Hockey shrine helps Ryerson recruit athletes


If you’ve ever talked to a Leafs fan old enough to have fond memories of the team, you know Maple Leaf Gardens used to be nothing less than a hockey mecca. While the building no longer plays host to the pros, the MAC (as it’s referred to today), does play a huge part in recruiting players to Ryerson’s hockey teams.

“I think the quality of the facility we have built rivals any NCAA Division 1, Division 2, or CIS school,” said Ivan Joseph, Ryerson’s director of athletics. “So if someone is on the fence about going to the U.S., they see what we are delivering here and are (just as impressed).”

Graham Wise, head coach of the men’s hockey team, has played a big part in players’ decisions to come to Ryerson, including new goalie Adam Courchaine who posted a 3.72 GAA playing for the Boston Bruins’ AHL team two years ago.

“The MAC has definitely contributed a lot into recruiting players, not only because of the great facility, but also because the rink is only a couple blocks from campus,” said the eighth-year head coach.

Wise also explained how attractive the building is when potential players are brought down for tours, and notes the MAC is where the tours both start and end.

Neither Wise nor Joseph believe it’s the history that attracts players to Ryerson, as most current players were too young to remember the recently renovated building’s glory days.

Fourth-year volleyball player Lauren Sokolowski has seen a huge change with her team over the last couple years and agrees their new home court has played a huge part. The team is coming off its best season, and she says that it feels as if the MAC has given the team a fresh start.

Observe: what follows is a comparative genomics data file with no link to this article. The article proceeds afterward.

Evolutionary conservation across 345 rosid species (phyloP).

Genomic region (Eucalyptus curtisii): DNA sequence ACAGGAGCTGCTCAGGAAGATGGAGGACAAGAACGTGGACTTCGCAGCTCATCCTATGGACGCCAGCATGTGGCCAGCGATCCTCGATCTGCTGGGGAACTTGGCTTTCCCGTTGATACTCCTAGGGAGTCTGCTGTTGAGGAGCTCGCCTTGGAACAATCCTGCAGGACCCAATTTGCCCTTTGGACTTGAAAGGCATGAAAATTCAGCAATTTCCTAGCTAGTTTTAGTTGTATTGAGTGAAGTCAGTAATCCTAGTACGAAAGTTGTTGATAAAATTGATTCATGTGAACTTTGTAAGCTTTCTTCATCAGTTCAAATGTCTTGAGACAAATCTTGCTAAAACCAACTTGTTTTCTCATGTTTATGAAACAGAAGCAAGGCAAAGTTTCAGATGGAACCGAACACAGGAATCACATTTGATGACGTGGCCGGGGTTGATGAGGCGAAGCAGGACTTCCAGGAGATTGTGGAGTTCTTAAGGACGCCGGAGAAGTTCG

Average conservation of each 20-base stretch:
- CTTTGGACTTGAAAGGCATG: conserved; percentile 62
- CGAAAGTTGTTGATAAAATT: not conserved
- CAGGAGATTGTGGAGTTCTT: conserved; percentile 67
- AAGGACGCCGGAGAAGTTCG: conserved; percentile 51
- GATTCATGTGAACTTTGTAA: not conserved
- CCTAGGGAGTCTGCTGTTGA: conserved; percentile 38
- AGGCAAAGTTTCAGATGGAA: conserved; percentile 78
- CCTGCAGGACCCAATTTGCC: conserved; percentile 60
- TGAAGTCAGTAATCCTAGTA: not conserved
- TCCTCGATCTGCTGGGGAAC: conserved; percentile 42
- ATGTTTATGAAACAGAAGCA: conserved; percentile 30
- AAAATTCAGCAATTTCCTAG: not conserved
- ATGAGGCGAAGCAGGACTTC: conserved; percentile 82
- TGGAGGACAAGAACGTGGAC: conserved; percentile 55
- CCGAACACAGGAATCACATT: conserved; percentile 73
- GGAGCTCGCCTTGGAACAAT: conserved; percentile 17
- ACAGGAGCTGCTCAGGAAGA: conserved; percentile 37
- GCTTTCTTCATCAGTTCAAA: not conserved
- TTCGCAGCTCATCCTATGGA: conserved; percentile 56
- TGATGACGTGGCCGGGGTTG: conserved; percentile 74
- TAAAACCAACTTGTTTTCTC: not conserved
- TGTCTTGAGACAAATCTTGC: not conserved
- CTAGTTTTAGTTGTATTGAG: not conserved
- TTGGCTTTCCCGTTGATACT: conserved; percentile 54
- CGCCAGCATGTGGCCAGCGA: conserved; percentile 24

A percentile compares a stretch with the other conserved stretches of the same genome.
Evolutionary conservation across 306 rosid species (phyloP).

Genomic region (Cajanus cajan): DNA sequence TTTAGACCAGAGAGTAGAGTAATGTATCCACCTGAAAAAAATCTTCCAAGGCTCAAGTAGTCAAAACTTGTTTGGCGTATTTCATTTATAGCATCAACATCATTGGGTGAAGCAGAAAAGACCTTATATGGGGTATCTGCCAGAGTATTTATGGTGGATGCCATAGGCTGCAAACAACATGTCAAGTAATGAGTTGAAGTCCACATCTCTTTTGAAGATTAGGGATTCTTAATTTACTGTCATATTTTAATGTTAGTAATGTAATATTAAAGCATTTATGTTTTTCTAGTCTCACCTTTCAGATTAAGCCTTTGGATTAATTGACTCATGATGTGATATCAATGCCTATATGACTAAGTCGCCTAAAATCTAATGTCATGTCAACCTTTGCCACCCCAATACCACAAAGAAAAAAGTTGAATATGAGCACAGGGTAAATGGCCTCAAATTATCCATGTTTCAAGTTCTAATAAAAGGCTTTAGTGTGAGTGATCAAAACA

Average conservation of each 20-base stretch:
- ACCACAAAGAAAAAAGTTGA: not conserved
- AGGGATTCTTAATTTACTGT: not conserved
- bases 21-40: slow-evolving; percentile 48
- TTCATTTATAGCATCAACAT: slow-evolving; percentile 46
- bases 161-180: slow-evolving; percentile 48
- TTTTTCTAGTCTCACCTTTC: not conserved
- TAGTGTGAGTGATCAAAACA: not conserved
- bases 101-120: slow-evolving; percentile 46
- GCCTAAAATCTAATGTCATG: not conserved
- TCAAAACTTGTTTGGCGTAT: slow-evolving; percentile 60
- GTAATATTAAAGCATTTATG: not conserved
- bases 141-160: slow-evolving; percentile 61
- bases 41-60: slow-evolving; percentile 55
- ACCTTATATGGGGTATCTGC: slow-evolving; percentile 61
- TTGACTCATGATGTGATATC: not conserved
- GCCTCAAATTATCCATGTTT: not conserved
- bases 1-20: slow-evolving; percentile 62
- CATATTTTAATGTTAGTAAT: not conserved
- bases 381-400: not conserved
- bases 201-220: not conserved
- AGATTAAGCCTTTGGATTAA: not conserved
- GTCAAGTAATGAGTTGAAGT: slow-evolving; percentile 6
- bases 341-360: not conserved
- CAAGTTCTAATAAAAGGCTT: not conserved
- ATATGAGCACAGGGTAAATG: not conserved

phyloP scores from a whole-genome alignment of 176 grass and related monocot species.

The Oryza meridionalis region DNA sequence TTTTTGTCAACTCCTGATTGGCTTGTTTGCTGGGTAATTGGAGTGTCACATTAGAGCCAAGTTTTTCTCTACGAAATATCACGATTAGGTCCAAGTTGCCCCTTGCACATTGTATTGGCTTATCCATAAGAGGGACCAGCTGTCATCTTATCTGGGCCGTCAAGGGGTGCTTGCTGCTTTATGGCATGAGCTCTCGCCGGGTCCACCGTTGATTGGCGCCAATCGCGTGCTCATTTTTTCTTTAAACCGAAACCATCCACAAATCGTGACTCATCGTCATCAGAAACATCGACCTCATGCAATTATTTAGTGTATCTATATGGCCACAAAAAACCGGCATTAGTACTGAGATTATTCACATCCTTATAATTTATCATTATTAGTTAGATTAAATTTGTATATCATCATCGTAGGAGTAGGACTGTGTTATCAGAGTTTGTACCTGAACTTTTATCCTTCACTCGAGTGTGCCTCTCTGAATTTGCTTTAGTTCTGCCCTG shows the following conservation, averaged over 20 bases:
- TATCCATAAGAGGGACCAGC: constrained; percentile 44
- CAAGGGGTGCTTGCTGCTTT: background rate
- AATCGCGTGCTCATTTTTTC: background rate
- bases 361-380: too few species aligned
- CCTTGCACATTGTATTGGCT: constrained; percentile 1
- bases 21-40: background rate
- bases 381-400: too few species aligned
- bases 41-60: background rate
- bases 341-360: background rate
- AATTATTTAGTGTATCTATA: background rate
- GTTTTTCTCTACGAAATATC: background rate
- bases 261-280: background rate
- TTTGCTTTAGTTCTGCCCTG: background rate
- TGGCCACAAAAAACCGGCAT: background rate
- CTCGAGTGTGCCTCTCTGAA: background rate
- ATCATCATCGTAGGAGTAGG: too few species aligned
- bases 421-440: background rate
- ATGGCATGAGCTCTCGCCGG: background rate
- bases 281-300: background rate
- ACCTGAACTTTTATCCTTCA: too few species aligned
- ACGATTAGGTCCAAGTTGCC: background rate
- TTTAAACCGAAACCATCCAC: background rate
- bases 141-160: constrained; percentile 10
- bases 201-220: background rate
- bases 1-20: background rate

This year, the women’s team acquired two quality players from other programs; one from York University and the other from Syracuse in New York.

“I think it has created an atmosphere where sports and athletics are taken more seriously at Ryerson,” says Sokolowski, “It’s a top choice for athletes.”

Emily Betteridge played volleyball in Syracuse but transferred to Ryerson not only for the program and coach, but for the facility.

“I think the reason why people go to the States is because they put a lot of money into athletics,” said Betteridge, “and this facility shows that Ryerson wants to put money into its athletics department as well.”

Betteridge says there’s something bigger at play. “The fact that we play in the Maple Leaf Gardens, it feels like you’re representing Toronto and not just Ryerson.”
Joseph, who played a big part in the building’s transformation, has seen first-hand how his work has helped the school gain a better reputation, as well as serving the general student population better.

“I don’t think there is anything that you can see and look at that I haven’t had a fingerprint on,” said Joseph.

“I think it has engaged all of our numbers for our student athletes and our regular students. Intramural numbers are up, open recreation numbers are up, fitness class numbers are up, and our teams are winning more games.”

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